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Italy to return ancient statue to Libya

Italy decided to return to Libya an ancient Roma statue taken from the colony. There is a hope that this step will help its own campaign to retrieve allegedly looted antiquities from museums worldwide.

The statue of the goddess Venus was brought to Italy after it was found in 1913 by Italian troops near the ruins of the Greek and Roman settlement of Cyrene, on the Libyan coast, the Culture Ministry said Tuesday.

A date for the 2nd-century statue's return has yet to be set, ministry officials said. The statue is now housed in Rome's National Roman Museum.

The headless marble figure of the goddess of love is a copy of a Greek statue that has never been found, said Silvana Rizzo, an archaeologist at the ministry.

"When we talk about Roman copies of Hellenistic statues we are talking about very important works, because most of the time they are the only traces of the original works that were later destroyed," she said.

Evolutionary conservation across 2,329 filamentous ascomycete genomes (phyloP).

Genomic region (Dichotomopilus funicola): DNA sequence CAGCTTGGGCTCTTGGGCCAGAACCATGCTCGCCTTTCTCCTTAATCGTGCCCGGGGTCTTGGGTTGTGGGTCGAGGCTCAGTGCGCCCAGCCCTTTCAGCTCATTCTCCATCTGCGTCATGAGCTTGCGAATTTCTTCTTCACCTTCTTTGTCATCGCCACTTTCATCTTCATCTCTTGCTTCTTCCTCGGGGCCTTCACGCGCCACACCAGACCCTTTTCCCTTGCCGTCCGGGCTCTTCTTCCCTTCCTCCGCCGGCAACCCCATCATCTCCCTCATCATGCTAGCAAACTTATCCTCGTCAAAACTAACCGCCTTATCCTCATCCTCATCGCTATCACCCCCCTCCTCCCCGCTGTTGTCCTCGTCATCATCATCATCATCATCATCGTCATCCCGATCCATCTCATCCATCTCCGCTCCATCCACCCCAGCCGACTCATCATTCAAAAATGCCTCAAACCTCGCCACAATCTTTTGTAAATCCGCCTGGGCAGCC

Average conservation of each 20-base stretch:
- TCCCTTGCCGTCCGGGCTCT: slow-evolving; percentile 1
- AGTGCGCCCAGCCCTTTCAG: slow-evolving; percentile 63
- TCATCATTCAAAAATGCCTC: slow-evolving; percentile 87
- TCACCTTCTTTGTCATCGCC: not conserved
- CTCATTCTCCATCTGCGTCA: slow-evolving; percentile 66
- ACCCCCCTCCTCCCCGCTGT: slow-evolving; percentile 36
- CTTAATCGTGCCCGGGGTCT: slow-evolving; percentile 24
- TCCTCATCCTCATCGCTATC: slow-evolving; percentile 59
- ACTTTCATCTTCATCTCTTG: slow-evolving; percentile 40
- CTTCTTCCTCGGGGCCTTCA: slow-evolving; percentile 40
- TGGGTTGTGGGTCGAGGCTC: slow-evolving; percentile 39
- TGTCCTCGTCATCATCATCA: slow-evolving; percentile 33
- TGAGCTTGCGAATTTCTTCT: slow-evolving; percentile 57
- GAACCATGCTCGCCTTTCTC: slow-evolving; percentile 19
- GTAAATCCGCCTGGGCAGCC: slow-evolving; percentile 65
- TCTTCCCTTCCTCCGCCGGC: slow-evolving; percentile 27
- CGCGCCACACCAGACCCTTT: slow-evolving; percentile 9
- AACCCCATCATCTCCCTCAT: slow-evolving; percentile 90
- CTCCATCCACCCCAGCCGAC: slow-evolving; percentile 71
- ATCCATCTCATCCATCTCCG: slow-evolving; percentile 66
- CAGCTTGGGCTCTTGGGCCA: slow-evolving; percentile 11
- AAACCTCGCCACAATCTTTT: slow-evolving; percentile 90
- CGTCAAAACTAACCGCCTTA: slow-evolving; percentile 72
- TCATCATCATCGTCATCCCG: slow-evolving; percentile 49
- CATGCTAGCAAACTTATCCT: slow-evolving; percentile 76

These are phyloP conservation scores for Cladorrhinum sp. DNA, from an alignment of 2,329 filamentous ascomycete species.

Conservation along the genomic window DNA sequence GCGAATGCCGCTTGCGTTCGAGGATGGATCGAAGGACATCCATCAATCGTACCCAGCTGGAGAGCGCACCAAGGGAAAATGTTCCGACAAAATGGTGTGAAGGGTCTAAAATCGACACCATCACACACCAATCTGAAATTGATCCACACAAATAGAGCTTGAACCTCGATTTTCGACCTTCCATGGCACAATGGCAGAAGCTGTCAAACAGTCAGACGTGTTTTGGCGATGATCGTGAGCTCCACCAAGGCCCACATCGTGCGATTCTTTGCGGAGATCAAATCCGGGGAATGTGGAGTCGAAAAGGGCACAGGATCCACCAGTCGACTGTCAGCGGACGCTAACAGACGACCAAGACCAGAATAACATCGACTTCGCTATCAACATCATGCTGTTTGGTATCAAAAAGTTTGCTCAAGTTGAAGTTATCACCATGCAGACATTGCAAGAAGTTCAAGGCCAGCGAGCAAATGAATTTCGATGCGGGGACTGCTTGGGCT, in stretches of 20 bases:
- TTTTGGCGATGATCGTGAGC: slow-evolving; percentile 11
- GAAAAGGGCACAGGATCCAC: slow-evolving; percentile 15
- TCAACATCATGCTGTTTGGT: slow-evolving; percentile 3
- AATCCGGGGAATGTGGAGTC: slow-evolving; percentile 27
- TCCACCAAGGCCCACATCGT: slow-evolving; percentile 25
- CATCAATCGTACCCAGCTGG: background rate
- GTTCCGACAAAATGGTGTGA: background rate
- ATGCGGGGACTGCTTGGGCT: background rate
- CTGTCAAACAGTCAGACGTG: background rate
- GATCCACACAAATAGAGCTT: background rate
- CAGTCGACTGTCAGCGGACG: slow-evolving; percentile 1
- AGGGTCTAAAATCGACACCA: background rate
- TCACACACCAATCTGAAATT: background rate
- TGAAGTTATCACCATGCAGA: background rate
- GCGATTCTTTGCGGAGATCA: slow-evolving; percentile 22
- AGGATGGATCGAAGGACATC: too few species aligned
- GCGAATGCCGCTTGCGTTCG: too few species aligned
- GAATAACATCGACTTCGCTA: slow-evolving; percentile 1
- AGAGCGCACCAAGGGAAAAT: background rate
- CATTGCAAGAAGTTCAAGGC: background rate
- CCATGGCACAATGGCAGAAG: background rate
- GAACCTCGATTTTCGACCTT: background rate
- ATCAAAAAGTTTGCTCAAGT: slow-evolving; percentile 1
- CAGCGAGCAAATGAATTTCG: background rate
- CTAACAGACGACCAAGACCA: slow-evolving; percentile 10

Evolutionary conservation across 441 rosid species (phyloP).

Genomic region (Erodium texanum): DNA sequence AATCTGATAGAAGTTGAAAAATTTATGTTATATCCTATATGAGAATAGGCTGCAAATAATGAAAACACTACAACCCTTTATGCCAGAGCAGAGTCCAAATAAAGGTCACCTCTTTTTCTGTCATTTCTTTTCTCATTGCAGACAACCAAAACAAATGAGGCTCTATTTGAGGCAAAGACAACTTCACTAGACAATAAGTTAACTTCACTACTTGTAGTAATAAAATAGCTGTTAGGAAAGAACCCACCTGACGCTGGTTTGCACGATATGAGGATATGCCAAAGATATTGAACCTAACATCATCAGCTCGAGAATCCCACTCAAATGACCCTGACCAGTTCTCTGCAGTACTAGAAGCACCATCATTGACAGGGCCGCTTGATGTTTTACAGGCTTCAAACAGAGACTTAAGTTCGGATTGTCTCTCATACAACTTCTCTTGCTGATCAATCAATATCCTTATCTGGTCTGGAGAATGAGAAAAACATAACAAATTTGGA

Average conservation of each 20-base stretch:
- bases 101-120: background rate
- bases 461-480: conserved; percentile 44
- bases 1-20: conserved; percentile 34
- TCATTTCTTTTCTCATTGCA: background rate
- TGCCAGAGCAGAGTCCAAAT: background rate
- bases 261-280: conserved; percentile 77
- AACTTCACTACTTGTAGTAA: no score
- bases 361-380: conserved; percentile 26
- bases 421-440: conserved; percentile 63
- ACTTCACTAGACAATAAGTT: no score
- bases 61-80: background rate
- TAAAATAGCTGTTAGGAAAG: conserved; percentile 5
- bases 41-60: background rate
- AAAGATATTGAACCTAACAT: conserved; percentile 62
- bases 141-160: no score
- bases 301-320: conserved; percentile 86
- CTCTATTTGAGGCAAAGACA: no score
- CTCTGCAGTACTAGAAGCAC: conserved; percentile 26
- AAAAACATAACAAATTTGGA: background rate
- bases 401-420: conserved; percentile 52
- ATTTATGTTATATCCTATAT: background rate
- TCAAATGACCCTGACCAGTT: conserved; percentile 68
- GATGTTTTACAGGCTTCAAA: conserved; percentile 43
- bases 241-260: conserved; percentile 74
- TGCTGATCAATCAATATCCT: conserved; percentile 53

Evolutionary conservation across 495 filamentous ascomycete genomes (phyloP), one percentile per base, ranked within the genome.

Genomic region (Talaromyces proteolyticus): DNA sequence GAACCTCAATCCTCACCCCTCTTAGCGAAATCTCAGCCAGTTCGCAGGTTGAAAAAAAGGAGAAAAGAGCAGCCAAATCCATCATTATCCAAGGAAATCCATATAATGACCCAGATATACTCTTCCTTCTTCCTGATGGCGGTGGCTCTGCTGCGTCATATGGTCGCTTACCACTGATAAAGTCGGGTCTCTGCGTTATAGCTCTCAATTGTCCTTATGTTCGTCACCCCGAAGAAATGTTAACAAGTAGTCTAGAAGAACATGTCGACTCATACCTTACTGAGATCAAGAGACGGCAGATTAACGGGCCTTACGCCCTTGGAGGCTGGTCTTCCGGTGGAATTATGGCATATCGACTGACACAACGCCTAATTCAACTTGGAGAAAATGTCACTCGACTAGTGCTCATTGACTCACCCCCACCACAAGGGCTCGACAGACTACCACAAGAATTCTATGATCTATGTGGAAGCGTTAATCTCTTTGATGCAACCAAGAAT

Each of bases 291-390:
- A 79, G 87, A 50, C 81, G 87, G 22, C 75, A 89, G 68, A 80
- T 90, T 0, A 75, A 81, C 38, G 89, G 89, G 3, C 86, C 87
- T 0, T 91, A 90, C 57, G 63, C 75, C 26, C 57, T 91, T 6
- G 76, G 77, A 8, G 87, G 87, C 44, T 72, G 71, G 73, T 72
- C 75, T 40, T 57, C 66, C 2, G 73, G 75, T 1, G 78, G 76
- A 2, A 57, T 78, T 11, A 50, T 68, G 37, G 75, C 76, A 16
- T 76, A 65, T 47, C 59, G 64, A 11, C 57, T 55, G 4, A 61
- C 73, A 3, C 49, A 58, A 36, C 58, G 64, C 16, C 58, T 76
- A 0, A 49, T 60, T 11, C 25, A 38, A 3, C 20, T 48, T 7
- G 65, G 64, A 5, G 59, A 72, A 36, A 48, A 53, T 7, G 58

Libyan authorities requested the statue in 1989, but the process was slowed down by a protracted judicial battle initiated by a group that considered the work part of Italy's cultural heritage. Last week, an administrative court ruled in favor of returning the statue to Tripoli, the ministry said in a statement.

The ruling constitutes "a useful precedent to promote the return, in favor of Italy, of antiquities that were looted by other states," the statement said.

Italy is aggressively campaigning to recover antiquities it says were smuggled out of the country and sold to museums worldwide. It also has made some restitution to countries that had their own treasures looted by Italians.

In 2005, Rome returned to Ethiopia the 1,700-year-old Axum obelisk taken in 1937 on the orders of fascist dictator Benito Mussolini.

New York's Metropolitan Museum of Art and Boston's Museum of Fine Arts have agreed to return antiquities to Italy, but negotiations with the J. Paul Getty Museum in Los Angeles have been stalled for months.

Italy has placed former Getty curator Marion True and art dealer Robert Hecht on trial in Rome for allegedly knowingly receiving dozens of archaeological treasures that were stolen from private collections or dug up illicitly. The two Americans deny wrongdoing.

The discovery of the submarine has unveiled a few "inconsistencies." For example, how can one explain the fact that the sub was found where it needed to be searched for from the start?

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